SaaS startups are expecting a decline in revenues as companies reduce their overall spending
While Saas startups face tough times ahead, there are newer channels of demand opening up
India’s software startups are seeing rising demand for collaboration and employee productivity tracking tools, as well as data protection services, as most corporate employees work from home amid the covid-19 pandemic.
However, Indian software-as-a-service (SaaS) startups are expecting a decline in revenues as companies reduce their overall spending even as some services, such as video conferencing provider Zoom and collaboration software Slack, witness a surge in users over the past few weeks.
Vertical SaaS companies that sell to speciality sectors such as hospitality, food and travel have been hit the most, said Girish Mathrubootham, founder and chief executive of India’s most valuable SaaS firm Freshworks. Horizontal startups, which cater to companies in diversified sectors, have seen a relatively lower drop in growth so far, he said.
Mathrubootham warned that this quarter will be worse for SaaS companies.
“While SaaS businesses enjoy some advantages over other industries—they are delivered over the internet and maintained in the cloud, they are easier to deploy, manage and support—they are not immune from impact. SaaS businesses should expect to see both new and existing revenue affected in (the current quarter). As such, all companies should look to conserve cash and reassess their hiring needs and growth plans given the current uncertainty," he added in an email.
While Saas startups face tough times ahead, there are newer channels of demand opening up.
Freshworks, for instance, is seeing increased demand for products that enable companies to serve their customers remotely like a chat and call routing services. Another SaaS firm Zoho Corp has seen an increase in usage of products that boost productivity and facilitate collaboration.
“During the current virus outbreak, we have seen a spike in those products that specifically boost employee productivity and facilitate collaboration across remote locations," said Rajendran Dandapani, director of technology at Zoho. “We even packaged them together into an easy to use suite (Zoho Remotely) that we are offering for free until this virus threat passes away."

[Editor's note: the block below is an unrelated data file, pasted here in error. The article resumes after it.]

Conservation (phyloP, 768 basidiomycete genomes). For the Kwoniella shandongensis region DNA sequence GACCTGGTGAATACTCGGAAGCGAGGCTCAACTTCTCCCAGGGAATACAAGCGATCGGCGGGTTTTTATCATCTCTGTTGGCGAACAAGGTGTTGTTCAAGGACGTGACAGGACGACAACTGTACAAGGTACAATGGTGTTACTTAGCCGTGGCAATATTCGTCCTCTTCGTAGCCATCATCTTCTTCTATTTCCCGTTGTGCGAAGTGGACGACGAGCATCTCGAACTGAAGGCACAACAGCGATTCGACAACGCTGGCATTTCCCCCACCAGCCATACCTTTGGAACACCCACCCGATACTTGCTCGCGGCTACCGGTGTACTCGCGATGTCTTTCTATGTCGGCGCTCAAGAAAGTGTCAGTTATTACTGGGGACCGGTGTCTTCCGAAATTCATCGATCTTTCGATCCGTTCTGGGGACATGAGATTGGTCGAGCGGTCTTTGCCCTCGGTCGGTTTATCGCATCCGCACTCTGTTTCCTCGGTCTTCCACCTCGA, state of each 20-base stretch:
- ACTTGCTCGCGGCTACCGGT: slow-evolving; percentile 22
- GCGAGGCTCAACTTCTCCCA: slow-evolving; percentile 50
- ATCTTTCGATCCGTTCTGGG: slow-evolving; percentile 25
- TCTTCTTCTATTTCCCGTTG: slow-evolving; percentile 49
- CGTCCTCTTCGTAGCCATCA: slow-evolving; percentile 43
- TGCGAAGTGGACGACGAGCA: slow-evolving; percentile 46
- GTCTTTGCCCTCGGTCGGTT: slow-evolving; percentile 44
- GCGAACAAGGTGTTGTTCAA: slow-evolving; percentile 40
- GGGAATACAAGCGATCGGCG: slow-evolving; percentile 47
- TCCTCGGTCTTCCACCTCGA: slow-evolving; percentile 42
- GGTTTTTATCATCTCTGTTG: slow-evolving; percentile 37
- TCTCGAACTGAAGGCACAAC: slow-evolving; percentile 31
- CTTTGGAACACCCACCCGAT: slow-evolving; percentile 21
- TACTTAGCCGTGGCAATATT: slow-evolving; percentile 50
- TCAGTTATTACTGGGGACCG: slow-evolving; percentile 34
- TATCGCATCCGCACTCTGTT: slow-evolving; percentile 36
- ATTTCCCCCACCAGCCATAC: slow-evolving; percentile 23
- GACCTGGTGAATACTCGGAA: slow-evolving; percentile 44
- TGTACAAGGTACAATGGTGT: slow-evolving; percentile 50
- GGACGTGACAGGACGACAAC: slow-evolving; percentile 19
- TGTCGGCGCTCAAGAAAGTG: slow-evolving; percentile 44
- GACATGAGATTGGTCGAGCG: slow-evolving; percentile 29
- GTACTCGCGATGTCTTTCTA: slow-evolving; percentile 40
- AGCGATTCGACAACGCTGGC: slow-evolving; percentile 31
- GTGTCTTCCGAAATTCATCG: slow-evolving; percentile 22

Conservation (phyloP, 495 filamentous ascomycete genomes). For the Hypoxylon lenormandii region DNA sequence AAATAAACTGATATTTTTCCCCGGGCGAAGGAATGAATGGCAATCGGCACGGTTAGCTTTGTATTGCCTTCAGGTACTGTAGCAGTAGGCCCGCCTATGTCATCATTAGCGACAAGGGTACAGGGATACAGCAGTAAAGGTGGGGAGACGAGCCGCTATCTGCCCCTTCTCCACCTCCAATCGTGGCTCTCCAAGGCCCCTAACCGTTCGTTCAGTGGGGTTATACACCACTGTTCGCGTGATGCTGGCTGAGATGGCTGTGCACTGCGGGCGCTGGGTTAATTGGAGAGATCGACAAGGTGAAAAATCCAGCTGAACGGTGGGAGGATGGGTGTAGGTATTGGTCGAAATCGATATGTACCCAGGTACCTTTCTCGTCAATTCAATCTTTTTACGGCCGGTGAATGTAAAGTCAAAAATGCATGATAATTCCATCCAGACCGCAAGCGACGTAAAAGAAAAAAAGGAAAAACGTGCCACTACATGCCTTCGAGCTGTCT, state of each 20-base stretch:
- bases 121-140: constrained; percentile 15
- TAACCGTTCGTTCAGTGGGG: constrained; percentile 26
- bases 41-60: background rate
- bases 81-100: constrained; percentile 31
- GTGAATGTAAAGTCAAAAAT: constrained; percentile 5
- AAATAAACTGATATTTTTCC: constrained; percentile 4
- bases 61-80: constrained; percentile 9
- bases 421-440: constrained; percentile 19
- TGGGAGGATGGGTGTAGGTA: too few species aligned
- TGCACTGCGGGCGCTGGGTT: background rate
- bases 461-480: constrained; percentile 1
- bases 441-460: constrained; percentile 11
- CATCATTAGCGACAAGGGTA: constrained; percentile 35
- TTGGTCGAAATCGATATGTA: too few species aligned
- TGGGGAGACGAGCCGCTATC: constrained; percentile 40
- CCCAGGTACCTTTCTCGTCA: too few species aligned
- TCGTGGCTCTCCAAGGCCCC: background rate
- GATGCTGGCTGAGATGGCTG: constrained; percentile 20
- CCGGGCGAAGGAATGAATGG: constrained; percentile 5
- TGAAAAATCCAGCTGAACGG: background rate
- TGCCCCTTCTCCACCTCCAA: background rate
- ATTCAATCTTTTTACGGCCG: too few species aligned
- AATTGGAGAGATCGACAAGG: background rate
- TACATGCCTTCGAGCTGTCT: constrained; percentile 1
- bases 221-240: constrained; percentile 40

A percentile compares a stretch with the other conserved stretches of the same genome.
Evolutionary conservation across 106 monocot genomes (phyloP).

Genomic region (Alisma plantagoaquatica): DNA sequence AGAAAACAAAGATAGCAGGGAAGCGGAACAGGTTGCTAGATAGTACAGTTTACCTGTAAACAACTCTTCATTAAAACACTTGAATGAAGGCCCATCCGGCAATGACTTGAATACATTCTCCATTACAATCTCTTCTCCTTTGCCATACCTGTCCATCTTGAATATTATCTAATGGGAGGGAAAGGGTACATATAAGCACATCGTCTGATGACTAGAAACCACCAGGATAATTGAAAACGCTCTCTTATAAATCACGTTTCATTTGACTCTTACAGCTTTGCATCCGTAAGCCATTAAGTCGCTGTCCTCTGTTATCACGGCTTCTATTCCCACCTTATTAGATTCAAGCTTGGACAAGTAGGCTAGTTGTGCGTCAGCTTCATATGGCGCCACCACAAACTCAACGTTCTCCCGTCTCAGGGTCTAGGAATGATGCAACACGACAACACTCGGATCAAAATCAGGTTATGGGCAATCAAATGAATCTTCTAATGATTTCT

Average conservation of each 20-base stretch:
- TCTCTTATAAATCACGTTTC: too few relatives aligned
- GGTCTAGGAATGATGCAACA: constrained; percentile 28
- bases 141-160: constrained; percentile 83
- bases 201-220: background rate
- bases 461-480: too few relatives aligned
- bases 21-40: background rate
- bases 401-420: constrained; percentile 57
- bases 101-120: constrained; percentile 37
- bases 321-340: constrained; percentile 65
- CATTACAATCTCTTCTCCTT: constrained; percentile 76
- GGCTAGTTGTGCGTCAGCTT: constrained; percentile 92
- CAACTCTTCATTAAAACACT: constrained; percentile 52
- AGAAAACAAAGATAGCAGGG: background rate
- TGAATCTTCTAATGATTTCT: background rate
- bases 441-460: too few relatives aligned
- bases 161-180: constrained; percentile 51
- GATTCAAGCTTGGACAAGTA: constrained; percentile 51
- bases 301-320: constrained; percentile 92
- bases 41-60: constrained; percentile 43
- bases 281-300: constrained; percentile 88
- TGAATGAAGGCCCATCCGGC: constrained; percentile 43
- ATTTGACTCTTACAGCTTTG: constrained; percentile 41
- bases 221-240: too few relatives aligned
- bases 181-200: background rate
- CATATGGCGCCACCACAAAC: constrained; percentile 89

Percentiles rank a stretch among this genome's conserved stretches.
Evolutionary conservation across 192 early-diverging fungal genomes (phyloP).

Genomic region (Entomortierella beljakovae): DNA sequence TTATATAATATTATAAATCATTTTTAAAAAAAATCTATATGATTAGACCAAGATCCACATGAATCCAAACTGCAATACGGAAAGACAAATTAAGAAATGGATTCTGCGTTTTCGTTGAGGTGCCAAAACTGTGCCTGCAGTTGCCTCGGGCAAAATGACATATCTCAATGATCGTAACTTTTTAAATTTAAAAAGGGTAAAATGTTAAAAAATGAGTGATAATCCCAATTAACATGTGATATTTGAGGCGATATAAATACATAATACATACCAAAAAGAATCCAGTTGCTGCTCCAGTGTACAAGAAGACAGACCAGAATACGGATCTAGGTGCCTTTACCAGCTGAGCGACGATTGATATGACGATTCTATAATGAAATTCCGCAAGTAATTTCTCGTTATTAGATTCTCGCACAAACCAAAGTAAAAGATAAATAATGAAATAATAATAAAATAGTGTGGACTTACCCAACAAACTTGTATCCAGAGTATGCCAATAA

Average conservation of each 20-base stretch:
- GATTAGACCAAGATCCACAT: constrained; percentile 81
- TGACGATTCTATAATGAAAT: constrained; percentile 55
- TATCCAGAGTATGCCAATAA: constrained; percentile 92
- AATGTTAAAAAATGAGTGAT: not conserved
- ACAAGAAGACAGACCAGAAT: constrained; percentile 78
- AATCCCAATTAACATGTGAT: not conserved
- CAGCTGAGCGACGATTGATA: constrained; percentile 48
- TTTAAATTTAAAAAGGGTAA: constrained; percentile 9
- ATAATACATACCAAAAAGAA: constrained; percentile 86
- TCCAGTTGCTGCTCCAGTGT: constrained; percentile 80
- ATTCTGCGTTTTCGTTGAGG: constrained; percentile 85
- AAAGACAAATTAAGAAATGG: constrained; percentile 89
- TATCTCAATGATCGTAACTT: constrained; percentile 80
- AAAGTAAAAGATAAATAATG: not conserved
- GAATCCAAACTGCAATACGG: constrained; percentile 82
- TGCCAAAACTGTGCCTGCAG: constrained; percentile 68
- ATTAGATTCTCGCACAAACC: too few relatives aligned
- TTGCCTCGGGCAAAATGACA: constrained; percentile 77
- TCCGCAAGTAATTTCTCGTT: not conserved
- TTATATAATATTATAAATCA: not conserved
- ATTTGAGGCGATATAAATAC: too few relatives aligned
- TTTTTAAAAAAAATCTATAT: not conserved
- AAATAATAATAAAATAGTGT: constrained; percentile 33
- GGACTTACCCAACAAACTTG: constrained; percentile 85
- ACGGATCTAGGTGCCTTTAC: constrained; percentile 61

In the current situation, critical business data is at risk to potential security threats, according to Milind Borate, co-founder and chief technology officer of SaaS unicorn Druva. Druva is now offering Microsoft Office 365 and endpoint data protection services free for six months to new customers.
“It is clear that malicious actors are trying to leverage this situation for their own gains...Teams need to ensure data remains protected from malicious actors, and we are working to support businesses of all sizes, including non-customers, to minimize exposure of business-critical data. This has resulted in a wide range of discussions with customers and prospects about how to combat this new business environment. We’re seeing a large number of them seeking additional support to protect their now largely mobile workforce and expedite cloud migrations," he added.
Neeraj Sharma, vice president - human resources of FourKites, a SaaS-based supply chain visibility solutions startup, said collaboration tools have reached “a new high in utilization worldwide."
“SaaS products have the inherent advantage of ease of adoption by being successfully deployable - training and getting the products to production mode can be done remotely and in a very short period of time," Sharma said. He added that a recent virtual summit the company hosted had 1,039 participants from across geographies and verticals.